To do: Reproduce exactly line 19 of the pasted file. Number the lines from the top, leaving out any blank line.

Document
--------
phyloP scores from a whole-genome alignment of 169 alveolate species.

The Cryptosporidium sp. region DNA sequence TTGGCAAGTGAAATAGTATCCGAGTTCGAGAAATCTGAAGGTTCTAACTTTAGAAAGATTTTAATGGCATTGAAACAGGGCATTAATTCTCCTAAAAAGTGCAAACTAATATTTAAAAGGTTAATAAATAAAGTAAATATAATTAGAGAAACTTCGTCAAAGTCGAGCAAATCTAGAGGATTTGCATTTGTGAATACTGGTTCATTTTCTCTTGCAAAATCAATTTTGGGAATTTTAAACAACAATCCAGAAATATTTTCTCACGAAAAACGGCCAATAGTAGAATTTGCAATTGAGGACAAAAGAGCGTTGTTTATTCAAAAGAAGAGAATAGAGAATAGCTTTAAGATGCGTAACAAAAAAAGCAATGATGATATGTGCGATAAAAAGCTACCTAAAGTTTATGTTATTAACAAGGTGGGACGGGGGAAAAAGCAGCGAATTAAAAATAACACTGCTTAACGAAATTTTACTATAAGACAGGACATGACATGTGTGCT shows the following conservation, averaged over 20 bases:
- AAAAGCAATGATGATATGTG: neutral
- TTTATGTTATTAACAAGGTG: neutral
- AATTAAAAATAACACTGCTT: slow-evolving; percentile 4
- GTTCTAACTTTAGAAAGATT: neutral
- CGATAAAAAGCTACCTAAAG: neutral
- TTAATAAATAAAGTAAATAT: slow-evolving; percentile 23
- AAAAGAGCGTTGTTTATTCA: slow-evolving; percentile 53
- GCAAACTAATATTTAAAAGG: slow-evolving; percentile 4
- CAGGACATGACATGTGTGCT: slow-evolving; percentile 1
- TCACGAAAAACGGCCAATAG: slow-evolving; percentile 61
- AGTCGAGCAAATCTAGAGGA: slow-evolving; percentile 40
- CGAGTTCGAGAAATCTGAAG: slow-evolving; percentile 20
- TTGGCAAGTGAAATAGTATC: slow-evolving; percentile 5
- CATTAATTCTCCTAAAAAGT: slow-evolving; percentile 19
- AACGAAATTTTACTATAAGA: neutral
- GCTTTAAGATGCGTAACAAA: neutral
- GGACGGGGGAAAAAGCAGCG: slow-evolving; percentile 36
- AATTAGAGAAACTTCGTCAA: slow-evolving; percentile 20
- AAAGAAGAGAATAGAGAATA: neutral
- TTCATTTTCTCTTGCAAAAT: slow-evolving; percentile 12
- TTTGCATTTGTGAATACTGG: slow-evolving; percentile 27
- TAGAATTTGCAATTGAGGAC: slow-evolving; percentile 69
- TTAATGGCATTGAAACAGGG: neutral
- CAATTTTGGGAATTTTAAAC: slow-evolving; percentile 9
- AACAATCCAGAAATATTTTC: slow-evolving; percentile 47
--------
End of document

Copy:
- GGACGGGGGAAAAAGCAGCG: slow-evolving; percentile 36